[Unfortunately,] for the U.S….its budget deficit is growing in spite of the fact revenues into the treasury continue to grow…Given the low level of interest rates on the Treasury’s debt it would not take much of an interest rate spike in the U.S. to negatively impact the government’s budget. [So, in reply to the unspoken question on everyone’s mind, “Yes, the debit crisis could most definitely spread to the U.S.” Let me explain further.] Words: 633
So says David I. Templeton (http://disciplinedinvesting.blogspot.com) in edited excerpts from an article* which Lorimer Wilson, editor of www.munKNEE.com (Your Key to Making Money!), has further edited ([ ]), abridged (…) and reformatted (some sub-titles and bold/italics emphases) below for the sake of clarity and brevity to ensure a fast and easy read. The author’s views and conclusions are unaltered and no personal comments have been included to maintain the integrity of the original article. Please note that this paragraph must be included in any article re-posting to avoid copyright infringement.
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Templeton goes on to say, in part:
Much of the volatility impacting global markets of late is the result of the European sovereign debt issues [with] Italy being the latest country to see its bond rates soar…Italy has €1.9 trillion ($2.6 trillion) in government debt or nearly one-quarter of all euro-zone public debt…The size of these debt obligations could be overwhelming for the EU on top of dealing with the debt issues in Greece. This is the type of contagion the EU is trying to prevent…So how does the U.S. debt structure compare with countries in Europe that are encountering refinancing risk. If one looks at the country debt level, both on and off balance sheet debt, the U.S. is only behind France in terms of liabilities… [see chart below] and the level of debt maturing over the course of the next five years…is larger for the U.S. [see table below] than most other European countries.
|From The Blog of HORAN Capital Advisors|
|From The Blog of HORAN Capital Advisors|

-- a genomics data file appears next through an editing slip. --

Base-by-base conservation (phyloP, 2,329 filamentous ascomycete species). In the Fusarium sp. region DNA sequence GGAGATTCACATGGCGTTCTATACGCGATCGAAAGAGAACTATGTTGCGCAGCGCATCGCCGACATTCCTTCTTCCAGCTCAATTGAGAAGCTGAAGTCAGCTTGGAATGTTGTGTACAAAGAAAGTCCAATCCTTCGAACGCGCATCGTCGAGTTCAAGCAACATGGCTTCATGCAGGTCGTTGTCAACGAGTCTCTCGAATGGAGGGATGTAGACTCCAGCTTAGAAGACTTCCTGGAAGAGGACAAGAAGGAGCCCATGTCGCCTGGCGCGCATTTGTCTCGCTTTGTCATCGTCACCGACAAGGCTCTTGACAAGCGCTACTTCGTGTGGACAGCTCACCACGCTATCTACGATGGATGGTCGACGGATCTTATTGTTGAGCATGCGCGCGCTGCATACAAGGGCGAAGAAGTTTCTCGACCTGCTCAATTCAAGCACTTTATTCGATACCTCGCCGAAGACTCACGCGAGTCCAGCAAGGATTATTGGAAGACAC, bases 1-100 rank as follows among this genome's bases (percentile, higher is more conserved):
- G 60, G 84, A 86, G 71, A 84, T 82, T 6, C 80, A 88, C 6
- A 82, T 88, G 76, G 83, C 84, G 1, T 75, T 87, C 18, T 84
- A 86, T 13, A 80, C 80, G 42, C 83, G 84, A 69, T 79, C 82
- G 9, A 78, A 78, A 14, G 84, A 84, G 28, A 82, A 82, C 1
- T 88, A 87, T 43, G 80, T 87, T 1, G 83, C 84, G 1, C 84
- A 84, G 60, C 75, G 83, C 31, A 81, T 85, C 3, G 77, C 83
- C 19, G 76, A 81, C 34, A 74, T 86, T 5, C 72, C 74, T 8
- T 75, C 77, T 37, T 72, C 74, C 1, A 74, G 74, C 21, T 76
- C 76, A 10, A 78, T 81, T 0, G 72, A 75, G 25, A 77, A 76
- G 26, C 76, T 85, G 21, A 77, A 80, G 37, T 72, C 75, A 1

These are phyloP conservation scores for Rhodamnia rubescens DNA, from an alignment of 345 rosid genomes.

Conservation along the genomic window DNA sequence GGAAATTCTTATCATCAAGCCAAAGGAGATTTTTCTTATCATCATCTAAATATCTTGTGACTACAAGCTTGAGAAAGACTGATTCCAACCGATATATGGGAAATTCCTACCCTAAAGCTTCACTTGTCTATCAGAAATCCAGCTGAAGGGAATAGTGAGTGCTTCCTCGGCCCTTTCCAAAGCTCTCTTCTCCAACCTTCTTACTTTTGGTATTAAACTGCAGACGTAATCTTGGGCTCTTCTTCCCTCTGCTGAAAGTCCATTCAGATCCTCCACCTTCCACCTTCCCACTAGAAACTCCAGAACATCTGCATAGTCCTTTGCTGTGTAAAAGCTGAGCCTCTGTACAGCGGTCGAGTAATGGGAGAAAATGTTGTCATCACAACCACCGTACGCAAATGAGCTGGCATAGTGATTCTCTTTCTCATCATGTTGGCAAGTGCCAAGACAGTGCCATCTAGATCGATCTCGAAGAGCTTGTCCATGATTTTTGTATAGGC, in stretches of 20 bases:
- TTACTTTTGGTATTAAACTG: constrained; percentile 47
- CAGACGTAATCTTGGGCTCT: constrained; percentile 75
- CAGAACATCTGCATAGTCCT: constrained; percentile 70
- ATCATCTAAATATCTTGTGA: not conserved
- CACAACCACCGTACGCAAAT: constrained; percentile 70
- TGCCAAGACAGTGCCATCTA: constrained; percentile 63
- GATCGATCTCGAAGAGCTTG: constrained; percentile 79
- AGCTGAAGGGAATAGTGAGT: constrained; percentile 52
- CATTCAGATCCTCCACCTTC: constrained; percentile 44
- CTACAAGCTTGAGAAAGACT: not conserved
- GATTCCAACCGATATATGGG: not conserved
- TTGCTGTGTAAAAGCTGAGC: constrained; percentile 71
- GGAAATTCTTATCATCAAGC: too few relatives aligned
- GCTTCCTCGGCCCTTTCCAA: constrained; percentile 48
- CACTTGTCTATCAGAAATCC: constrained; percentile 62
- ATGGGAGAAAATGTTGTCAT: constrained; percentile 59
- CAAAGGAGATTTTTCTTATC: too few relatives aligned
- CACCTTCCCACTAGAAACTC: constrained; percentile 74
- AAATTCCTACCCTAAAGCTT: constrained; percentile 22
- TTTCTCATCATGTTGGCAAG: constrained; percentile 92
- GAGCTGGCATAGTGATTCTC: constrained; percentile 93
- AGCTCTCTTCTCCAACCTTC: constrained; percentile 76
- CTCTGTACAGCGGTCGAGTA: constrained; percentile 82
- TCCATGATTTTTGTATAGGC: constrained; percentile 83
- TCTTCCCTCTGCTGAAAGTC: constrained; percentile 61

Source: Center For Financial Stability
Of particular concern for the U.S. is the level of its budget deficit in spite of the fact revenues into the treasury continue to grow. The U.S. currently borrows nearly 39 cents for every dollar it spends. Additionally, interest expense is $241 billion or 6% of the government’s budget. Given the low level of interest rates on the Treasury’s debt, the 10-year Bond is just over 2%, it would not take much of an interest rate spike in the U.S. to negatively impact the government’s budget.
Absolute Return Partners highlighted comments from the Fed’s summer Jackson Hole Wyoming meeting where the Bank for International Settlements concluded,
“…the debt problems facing advanced economies are even worse than we thought. Given the benefits that governments have promised to their populations, ageing will sharply raise public debt to much higher levels in the next few decades. At the same time, ageing may reduce future growth and may also raise interest rates, further undermining debt sustainability. So, as public debt rises and populations age, growth will fall. As growth falls, debt rises even more, reinforcing the downward impact on an already low growth rate. The only possible conclusion is that advanced countries with high debt must act quickly and decisively to address their looming fiscal problems. The longer they wait, the bigger the negative impact will be on growth, and the harder it will be to adjust.”
The U.S. must address their deficit issues sooner versus later. One significant component will be to create an environment that has a positive influence on economic growth. Additionally, the growth rate in entitlement expenditures must be curtailed. The solutions offered by the…deficit committee in Washington will certainly be important.